Amsterdam, The Netherlands—The antibody-conjugate ado-trastuzumab emtansine (Kadcyla), also known as T-DM1, prolonged progression-free survival (PFS) in advanced HER2-positive breast cancer in a heavily pretreated population, according to the final results of the phase 3 clinical trial TH3RESA. The study included cancer that progressed with ≥2 previous HER2-directed therapies—trastuzumab (Herceptin) and lapatinib (Tykerb).[ Read More ]
Amsterdam, The Netherlands—The novel ALK/EGFR inhibitor known as AP26113 achieved good responses in reducing brain metastases in patients with crizotinib (Xalkori)-resistant and crizotinib-naïve non–small-cell lung cancer (NSCLC), as well as radiographic regression of central nervous system (CNS) metastases. These results of the first-in-human phase 1/2 dose-finding study of AP26113 were presented at the 2013 European Cancer Congress by David R. Camidge, MD, PhD, Director, Thoracic Oncology Clinical Program, University of Colorado Denver, Aurora.[ Read More ]
San Francisco, CA—At the 2013 Breast Cancer Symposium, Lawrence N. Shulman, MD, Senior Vice President for Medical Affairs, Dana-Farber Cancer Institute, Boston, told oncologists that in the current era of healthcare reform, they will need to think beyond treatment outcomes, toxicities, and personal preferences.
Dr Shulman told oncologists they will need to “factor in” cost considerations and payment reform. “Ideally, our treatment decisions would be the same, but several factors cause us to rethink our approaches to cancer care,” he said.[ Read More ]
San Francisco, CA—In a population of patients with metastatic breast cancer and Medicare Part D claims, the mean lifetime cost of treatment was approximately $102,000, according to a study presented at the 2013 Breast Cancer Symposium by Hope S. Rugo, MD, Director, Breast Oncology Clinical Trials Program, University of California, San Francisco.[ Read More ]
San Francisco, CA—Comparative effectiveness research (CER) is an important construct for identifying and summarizing the evidence on the effectiveness, safety, and overall value of alternative strategies in oncology care, said Gary H. Lyman, MD, MPH, Professor of Medicine, Duke University and the Duke Cancer Research Institute, Durham, NC, during the 2013 Breast Cancer Symposium.
“The big challenge is deciding what treatment works in whom, under what circumstances, and whether we can afford it,” Dr Lyman said.[ Read More ]
The cost of cancer care continues to rise, and especially the cost of cancer drugs. Since their introduction in the 1990s, clinical pathways have demonstrated an improvement in the quality of care, while lowering costs in numerous clinical settings. Data, however, are limited regarding the role of clinical pathways in cancer care. CareFirst BlueCross BlueShield in partnership with P4 Pathways implemented a multistate oncology pathways program in 2008. [ Read More ]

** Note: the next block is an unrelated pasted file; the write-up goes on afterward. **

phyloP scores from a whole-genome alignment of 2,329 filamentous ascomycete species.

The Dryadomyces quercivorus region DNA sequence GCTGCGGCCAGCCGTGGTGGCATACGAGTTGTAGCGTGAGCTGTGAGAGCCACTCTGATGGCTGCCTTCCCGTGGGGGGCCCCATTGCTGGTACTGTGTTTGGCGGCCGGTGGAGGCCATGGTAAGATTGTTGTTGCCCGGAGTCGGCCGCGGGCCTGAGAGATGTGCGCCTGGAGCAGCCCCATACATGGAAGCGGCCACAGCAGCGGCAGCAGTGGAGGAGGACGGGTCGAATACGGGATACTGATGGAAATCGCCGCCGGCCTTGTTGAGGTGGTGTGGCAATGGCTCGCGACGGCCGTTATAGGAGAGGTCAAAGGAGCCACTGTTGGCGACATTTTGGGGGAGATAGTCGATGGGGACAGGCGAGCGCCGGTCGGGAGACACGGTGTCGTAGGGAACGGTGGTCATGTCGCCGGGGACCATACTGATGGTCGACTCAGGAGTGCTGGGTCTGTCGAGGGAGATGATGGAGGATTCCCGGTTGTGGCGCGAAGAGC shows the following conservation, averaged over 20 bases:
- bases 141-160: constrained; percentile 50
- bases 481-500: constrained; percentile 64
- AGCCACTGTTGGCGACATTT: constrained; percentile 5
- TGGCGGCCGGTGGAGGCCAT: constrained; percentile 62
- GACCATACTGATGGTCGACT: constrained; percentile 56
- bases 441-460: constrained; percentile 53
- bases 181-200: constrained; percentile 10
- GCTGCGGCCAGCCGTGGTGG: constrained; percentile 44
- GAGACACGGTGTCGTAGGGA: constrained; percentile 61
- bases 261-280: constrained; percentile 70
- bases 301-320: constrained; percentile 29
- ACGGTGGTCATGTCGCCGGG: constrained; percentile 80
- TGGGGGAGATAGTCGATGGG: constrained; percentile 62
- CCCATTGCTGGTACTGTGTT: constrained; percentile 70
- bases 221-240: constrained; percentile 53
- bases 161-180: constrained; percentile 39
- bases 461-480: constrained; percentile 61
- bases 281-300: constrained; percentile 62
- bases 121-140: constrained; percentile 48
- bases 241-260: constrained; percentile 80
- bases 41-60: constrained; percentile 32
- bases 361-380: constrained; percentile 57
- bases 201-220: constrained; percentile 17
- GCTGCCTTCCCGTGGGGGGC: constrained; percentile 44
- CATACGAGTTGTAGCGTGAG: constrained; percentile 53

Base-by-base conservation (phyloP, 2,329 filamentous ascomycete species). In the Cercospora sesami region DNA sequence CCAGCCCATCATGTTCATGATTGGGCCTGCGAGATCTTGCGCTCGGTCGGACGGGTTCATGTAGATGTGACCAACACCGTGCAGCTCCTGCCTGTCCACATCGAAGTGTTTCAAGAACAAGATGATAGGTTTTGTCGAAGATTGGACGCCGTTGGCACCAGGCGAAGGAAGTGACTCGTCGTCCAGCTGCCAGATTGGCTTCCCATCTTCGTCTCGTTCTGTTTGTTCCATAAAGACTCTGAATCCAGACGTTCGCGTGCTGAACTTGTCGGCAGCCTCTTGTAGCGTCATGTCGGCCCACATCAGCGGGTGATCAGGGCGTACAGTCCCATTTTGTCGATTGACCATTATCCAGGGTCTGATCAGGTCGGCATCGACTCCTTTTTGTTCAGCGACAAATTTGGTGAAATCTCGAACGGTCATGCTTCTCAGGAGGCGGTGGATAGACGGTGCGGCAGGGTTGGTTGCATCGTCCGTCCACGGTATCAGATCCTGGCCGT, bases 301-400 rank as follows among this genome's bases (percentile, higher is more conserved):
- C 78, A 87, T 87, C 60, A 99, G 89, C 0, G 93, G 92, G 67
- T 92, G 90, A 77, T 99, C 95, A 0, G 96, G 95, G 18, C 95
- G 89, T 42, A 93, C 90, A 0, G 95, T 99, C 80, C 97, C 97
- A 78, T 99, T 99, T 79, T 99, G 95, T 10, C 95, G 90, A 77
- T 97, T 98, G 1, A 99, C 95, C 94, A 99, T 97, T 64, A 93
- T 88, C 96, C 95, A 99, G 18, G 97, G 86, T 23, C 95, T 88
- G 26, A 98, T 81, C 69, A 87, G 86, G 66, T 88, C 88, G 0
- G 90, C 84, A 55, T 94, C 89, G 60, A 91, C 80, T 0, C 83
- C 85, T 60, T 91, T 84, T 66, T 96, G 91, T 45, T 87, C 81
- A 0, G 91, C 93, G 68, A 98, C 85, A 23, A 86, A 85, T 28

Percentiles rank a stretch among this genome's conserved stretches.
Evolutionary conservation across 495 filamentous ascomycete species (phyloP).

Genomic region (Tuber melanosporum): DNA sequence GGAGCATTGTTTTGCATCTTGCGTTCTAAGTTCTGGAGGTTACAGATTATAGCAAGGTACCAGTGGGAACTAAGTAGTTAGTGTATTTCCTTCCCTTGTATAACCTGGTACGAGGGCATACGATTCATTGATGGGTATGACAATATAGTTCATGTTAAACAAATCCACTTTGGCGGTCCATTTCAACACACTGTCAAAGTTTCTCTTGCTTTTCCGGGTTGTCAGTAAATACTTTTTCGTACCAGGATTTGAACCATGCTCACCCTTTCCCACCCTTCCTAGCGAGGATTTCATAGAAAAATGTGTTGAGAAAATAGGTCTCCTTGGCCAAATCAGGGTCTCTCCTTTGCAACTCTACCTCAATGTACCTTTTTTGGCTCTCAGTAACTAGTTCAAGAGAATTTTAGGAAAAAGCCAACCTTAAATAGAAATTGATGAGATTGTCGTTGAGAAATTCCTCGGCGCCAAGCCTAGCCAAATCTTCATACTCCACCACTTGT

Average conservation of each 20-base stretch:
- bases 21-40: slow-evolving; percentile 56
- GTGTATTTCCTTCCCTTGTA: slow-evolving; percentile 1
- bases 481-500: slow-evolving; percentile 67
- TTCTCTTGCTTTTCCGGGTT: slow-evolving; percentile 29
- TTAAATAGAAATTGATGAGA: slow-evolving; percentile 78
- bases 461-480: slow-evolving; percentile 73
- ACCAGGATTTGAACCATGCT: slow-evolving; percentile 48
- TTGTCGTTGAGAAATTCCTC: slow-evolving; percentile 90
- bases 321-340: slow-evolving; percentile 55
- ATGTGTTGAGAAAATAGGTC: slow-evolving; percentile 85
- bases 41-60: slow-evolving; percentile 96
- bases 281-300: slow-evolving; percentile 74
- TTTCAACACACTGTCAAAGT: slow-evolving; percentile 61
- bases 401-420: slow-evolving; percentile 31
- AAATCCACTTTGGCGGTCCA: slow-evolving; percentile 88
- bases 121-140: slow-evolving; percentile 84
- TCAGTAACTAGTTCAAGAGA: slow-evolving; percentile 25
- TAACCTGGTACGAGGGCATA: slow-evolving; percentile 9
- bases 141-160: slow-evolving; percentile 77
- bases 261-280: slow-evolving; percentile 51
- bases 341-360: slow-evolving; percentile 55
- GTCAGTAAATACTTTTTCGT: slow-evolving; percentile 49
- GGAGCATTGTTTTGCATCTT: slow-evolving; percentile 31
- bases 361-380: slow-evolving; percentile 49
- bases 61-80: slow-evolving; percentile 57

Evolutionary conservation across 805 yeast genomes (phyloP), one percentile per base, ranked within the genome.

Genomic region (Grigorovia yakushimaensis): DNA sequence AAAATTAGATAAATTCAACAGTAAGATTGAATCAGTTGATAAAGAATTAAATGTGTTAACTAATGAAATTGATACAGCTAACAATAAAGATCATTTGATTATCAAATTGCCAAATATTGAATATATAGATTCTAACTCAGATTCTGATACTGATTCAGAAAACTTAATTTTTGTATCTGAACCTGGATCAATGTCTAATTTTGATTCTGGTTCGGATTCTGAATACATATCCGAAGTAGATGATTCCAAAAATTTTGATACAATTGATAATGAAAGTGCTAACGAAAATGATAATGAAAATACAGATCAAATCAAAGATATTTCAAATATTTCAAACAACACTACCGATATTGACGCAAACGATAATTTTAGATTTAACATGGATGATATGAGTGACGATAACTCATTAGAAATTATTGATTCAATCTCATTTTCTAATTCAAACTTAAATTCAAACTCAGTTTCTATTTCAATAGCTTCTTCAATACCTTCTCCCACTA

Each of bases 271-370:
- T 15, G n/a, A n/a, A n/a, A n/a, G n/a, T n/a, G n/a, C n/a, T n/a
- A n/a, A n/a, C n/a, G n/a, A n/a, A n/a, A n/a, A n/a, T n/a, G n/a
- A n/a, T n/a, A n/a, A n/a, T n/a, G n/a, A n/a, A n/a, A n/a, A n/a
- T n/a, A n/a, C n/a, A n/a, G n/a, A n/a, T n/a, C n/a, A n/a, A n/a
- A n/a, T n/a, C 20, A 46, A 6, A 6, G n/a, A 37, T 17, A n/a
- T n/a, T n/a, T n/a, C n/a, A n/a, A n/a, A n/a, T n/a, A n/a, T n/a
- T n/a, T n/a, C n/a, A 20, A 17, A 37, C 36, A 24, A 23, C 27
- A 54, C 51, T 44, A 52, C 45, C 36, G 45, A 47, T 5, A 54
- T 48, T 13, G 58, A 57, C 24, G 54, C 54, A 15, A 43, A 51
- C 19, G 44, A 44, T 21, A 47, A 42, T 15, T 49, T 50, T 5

Lambrolizumab (previously known as MK-3475) is a humanized monoclonal immunoglobulin G4 antibody that blocks the programmed death 1 (PD-1) receptor and reactivates an immune response to the cancer cells. The PD-1 receptor limits the body’s immune response against cancer. Researchers have set out to investigate the safety and antitumor activity of 3 dosing regimens of lambrolizumab in a cohort of patients with advanced melanoma (Hamid O, et al. N Engl J Med. 2013;369:134-144).[ Read More ]
The availability of a test that would be able to improve the risk versus benefit assessment of long-term adjuvant endocrine therapy for late recurrence in patients with estrogen receptor (ER)-positive breast cancer would be a valuable tool for enhancing the treatment decision-making of oncologists. [ Read More ]
Niagara Falls, Ontario—Researchers have determined that 18F-fluorodeoxyglucose (FDG) positron emission tomography (FDG-PET), a widely available and relatively inexpensive imaging modality, could be used to shape treatment plans for patients who have been diagnosed with high Gleason score prostate cancer.[ Read More ]
Hollywood, FL—There are perplexing considerations for community oncology practices under sequestration, but adapting to future practice models poses even bigger questions, according to Leonard H. Natelson, Chief Executive Officer of Hematology/Oncology Associates of Rockland, NY. Mr Natelson has a good track record of improving the profitability of community oncology practices, and he shared his insights at the 3rd Annual Conference of the Association for Value-Based Cancer Care.[ Read More ]